6. fer says:

    In a glass cabinet at the HAC’s depot in London there’s a child’s playset for re-enacting battles of the 1800s. It’s just coloured wooden blocks, and I remember my friend (who was in an HAC patrol at the time) observing how cold an abstraction that seemed. However, flip this around for a moment: what effect does playing modern computer-based wargames have on a person’s expectations of what ‘going to war’ might entail (and, consequently, support for it)? Whilst I’m not arguing that playing ArmA 2 will make you a pacifist, I have to suspect that certain types of wargame mean that today’s youth may have a better idea of what awaits on the battlefield than their trusting counterparts of 1914 did. … then again, perhaps Medal of Shooty Black Counter Duty Ops XX might serve to mislead :/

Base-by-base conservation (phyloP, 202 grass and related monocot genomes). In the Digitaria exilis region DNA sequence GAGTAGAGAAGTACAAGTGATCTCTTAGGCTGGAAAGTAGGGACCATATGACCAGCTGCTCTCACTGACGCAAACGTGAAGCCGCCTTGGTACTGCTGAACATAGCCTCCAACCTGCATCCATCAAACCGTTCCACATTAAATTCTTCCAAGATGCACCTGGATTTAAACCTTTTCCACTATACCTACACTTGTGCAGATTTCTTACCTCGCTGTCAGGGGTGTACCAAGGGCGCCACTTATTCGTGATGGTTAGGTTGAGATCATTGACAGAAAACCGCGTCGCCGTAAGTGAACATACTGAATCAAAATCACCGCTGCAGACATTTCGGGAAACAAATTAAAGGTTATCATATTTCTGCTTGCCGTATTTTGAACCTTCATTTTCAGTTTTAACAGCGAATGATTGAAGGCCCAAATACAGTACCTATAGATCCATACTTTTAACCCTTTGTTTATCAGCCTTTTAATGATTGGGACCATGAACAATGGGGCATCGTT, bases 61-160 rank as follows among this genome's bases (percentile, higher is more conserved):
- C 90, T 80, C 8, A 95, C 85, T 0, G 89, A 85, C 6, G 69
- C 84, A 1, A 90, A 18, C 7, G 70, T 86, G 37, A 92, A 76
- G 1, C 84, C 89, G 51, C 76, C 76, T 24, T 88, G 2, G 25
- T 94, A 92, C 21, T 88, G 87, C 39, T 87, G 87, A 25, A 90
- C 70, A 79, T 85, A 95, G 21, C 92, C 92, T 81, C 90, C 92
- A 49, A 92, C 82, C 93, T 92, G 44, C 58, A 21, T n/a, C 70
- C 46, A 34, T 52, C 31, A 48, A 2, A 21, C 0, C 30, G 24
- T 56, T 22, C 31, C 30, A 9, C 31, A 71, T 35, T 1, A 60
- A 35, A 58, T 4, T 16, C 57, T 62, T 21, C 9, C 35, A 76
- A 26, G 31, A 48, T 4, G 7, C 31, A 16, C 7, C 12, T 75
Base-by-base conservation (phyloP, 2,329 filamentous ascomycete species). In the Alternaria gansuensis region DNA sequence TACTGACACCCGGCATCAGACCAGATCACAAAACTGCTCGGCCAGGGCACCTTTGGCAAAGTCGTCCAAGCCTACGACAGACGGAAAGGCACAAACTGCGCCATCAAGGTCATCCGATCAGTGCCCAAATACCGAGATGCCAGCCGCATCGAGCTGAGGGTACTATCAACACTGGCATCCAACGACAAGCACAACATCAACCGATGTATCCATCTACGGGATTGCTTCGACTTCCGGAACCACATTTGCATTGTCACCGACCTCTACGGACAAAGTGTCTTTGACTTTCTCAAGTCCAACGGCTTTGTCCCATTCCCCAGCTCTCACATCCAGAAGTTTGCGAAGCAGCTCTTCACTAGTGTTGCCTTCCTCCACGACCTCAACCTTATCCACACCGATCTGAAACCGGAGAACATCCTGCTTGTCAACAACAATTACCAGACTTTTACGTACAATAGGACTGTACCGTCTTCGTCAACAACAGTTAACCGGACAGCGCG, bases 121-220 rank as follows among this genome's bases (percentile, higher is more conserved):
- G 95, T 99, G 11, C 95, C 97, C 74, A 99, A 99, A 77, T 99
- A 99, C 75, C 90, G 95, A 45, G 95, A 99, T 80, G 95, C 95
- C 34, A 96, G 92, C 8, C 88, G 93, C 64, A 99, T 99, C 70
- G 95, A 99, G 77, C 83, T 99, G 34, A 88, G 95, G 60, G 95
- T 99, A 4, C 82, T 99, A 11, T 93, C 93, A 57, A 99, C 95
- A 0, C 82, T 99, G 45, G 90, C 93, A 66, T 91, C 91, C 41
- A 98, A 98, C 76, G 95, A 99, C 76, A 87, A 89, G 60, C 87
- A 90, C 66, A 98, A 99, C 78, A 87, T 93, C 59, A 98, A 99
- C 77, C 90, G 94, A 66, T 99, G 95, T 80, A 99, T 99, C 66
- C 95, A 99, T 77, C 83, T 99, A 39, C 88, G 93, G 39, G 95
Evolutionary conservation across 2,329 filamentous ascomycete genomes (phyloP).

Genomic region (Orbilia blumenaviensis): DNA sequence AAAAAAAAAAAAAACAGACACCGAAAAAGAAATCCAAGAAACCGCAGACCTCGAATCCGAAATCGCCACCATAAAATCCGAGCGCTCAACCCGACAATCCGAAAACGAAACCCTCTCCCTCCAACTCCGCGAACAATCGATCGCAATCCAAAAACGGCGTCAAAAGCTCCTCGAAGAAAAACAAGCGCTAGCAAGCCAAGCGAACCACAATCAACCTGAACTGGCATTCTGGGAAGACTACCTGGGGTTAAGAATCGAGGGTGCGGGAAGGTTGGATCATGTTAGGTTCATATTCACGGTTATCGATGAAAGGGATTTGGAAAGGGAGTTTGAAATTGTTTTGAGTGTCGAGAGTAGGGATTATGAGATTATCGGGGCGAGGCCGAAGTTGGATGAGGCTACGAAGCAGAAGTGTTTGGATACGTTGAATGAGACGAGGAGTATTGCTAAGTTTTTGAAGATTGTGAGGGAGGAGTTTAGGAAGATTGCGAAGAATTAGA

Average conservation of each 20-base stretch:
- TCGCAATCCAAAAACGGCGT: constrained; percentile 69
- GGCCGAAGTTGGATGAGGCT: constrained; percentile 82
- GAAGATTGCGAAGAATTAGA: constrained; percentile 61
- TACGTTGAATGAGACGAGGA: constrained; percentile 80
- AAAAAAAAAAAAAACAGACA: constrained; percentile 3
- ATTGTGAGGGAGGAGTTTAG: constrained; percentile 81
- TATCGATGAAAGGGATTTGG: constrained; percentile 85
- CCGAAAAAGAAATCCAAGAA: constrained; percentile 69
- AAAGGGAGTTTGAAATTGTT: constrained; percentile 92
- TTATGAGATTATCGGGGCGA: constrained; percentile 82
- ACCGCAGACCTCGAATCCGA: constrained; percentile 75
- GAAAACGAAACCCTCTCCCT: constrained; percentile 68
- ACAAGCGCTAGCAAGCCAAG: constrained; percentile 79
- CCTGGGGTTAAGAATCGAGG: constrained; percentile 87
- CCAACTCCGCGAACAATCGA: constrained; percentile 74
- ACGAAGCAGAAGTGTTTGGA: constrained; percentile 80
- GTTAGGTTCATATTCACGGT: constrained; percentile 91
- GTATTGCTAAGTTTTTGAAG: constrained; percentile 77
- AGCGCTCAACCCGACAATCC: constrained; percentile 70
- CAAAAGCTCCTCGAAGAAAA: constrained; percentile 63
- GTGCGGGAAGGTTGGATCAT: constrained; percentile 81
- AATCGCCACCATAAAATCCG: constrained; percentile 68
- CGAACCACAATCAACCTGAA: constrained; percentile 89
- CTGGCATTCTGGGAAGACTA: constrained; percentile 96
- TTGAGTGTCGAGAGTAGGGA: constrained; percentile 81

• Lack_26 says:

      Those who play games such as ArmA II probably have a much greater understanding of what happens in modern-warfare (well, it’s a lot better at portraying the Russian attitude to warfare; drive a column of BMPs around till you find someone to fight, get drunk, shoot at them till they run away) than their predecessors had of war in their era.

      (Not necessarily a correct view though, for example, about 95% of your time spend under-fire is spent sitting in a ditch, there aren’t any ditches in ArmA for some reason and mine/IED clearing operations are a bit thin on the ground.)

      Not quite as true for the Call of Medals: Subtitle of war playing hoards that seem to think war is about ‘killing ragheads’.

  7. airtekh says:

    Excellent as always, Mr. Stone.

  8. pepper says:

    War is a messy thing, Its not something people want to endure in a game. How we need to honour the dead is something people have to find out for themselves, and not force it upon us as entertainment.

    Anyone remember the jackal tapes in Farcry 2? I think he puts it(war) quite nicely:

    • Gap Gen says:

      Far Cry 2 was really bleak. Everything you did was to help destabilise and destroy a nation.

    • Ross Angus says: